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PostPosted: Mon Feb 13, 2017 9:53 pm 
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Usually I use Tung Oil on my walnut boxes which darkens the color of the wood to a gorgeous tone.
Now I have a customer who want a box in a combination of Birdseye Maple and Walnut - and wants the walnut to stay a little lighter in color to better go with the maple.

I have found a good piece of walnut that is more of a 'milk chocolate' color.

Any suggestions on a finish or technique that would let the walnut stay that lighter color?

Perhaps a wash first with either shellac or BLO to seal the wood?


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PostPosted: Tue Feb 14, 2017 8:11 am 
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ZMan wrote:
Usually I use Tung Oil on my walnut boxes which darkens the color of the wood to a gorgeous tone.
Now I have a customer who want a box in a combination of Birdseye Maple and Walnut - and wants the walnut to stay a little lighter in color to better go with the maple.

I have found a good piece of walnut that is more of a 'milk chocolate' color.

Any suggestions on a finish or technique that would let the walnut stay that lighter color?

Perhaps a wash first with either shellac or BLO to seal the wood?


Unless you can get hold of some fresh, dewaxed absolutely clear (bleached) shellac I wouldn't use it. Even SuperBlond will darken the wood some. Certainly wouldn't use Seal Coat or other canned from the local big box hardware store. Here's a possible supplier: http://www.shellac.in/shellac_machinemade.html

BLO is possibly the worst choice. It's soft, and will darken over time.

As always, test whatever you decide on first. Good luck. :)

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PostPosted: Tue Feb 14, 2017 10:28 am 
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That has to be one of the more interesting questions I've ever seen about walnut. Most people enjoy the dark, rich tones of walnut.
Have you considered using another wood that might be closer in color to what the customer wants?
I don't have much experience in woodworking but, I don't think that I've ever seen any finish that doesn't make walnut naturally darker.
Maybe the answer is to not use any finish at all except maybe wax, and I'm fairly sure that even if it doesn't get darker right away, it will with time and exposure to light much like cherry does.
Just my dos centavos.

Rog

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PostPosted: Tue Feb 14, 2017 10:50 am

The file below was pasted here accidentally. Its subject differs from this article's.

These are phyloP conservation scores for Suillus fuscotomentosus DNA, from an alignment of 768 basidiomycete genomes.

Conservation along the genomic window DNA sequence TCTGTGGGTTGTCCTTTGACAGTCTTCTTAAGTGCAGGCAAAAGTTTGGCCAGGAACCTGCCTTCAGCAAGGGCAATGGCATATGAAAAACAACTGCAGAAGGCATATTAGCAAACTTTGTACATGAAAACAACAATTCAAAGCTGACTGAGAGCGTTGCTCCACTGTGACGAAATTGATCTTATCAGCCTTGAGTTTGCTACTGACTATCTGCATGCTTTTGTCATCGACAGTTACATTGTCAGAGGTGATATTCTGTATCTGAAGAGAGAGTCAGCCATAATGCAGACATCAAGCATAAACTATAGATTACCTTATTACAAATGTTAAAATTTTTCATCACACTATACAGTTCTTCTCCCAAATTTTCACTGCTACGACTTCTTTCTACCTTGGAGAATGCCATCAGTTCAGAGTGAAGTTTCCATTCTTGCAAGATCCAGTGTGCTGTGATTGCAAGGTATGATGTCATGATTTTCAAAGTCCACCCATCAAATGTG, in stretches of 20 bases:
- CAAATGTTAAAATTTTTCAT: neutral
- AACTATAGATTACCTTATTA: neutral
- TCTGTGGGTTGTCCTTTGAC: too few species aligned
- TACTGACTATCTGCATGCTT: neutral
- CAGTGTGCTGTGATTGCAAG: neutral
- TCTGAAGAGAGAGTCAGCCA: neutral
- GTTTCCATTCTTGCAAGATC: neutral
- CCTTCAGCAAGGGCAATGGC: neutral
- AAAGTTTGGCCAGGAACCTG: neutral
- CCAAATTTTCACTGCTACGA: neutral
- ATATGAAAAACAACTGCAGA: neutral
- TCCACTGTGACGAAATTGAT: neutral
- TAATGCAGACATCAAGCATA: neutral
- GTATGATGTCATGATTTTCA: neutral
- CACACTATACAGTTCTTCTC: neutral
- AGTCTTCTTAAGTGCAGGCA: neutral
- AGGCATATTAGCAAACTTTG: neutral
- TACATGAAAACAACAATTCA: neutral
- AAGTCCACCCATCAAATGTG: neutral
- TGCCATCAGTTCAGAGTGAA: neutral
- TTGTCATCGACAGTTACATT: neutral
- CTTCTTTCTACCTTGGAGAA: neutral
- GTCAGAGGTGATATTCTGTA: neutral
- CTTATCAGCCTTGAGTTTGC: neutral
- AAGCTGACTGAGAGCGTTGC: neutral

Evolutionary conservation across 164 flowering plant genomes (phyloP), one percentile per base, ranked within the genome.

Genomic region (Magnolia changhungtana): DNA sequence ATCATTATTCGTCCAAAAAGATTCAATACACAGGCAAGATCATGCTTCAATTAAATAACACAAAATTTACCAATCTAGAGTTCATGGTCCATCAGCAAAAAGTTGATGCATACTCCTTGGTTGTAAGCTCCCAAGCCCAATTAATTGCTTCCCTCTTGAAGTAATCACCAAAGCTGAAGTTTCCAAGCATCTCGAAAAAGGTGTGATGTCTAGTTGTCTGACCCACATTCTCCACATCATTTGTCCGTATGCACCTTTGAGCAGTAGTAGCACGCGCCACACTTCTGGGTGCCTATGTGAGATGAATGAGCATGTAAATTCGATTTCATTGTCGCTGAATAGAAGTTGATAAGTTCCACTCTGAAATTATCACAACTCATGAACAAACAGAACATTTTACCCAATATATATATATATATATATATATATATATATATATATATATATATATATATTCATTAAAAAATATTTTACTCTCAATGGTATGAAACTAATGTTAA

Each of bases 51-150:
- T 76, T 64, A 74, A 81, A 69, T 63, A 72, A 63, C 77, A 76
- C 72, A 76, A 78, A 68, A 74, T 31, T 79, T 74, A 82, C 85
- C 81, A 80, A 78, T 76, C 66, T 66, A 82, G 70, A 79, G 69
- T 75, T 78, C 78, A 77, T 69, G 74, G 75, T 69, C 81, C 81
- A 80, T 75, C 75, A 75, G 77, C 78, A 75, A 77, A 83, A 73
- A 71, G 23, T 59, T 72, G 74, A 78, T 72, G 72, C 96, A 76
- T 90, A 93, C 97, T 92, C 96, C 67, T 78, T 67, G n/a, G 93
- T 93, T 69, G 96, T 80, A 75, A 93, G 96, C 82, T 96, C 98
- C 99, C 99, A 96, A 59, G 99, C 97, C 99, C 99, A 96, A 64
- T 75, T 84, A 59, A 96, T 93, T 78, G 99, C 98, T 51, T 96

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I was also thinking that maybe using a lighter wood might be the answer. Have you considered Sassafras? Might have more grain than you're looking for, but lighter in color than walnut.

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PostPosted: Tue Feb 14, 2017 3:26 pm 
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ZMAN: Since water based poly has the reputation of being both clear and having little or no color character, why could you not thin a coat with about 20-30% water on a sample piece and see what it does. I don't think walnut grain popping is an issue with a customer that wants a milk chocolate look with the finish. The plus side is that you can know rather quickly if the poly will give you the "light" look that is called for. If the first coat works, then you can add coats for protection. Also I don't think that the water based poly will yellow over time just the walnut will. :idea:

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PostPosted: Tue Feb 14, 2017 6:26 pm 
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newtooth wrote:
ZMAN: Since water based poly has the reputation of being both clear and having little or no color character, why could you not thin a coat with about 20-30% water on a sample piece and see what it does. I don't think walnut grain popping is an issue with a customer that wants a milk chocolate look with the finish. The plus side is that you can know rather quickly if the poly will give you the "light" look that is called for. If the first coat works, then you can add coats for protection. Also I don't think that the water based poly will yellow over time just the walnut will. :idea:


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PostPosted: Wed Feb 15, 2017 4:51 pm 
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Daddy Gloves wrote:
newtooth wrote:
ZMAN: Since water based poly has the reputation of being both clear and having little or no color character, why could you not thin a coat with about 20-30% water on a sample piece and see what it does. I don't think walnut grain popping is an issue with a customer that wants a milk chocolate look with the finish. The plus side is that you can know rather quickly if the poly will give you the "light" look that is called for. If the first coat works, then you can add coats for protection. Also I don't think that the water based poly will yellow over time just the walnut will. :idea:


DITTO



Another vote for the Water base poly.

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PostPosted: Sun Feb 19, 2017 1:42 pm 
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DITTO


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PostPosted: Mon Feb 27, 2017 12:00 pm 
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Thanks all - sounds like the right plan. Testing first.


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PostPosted: Sat Mar 04, 2017 6:02 pm 
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ok, poly ok, perhaps try butternut


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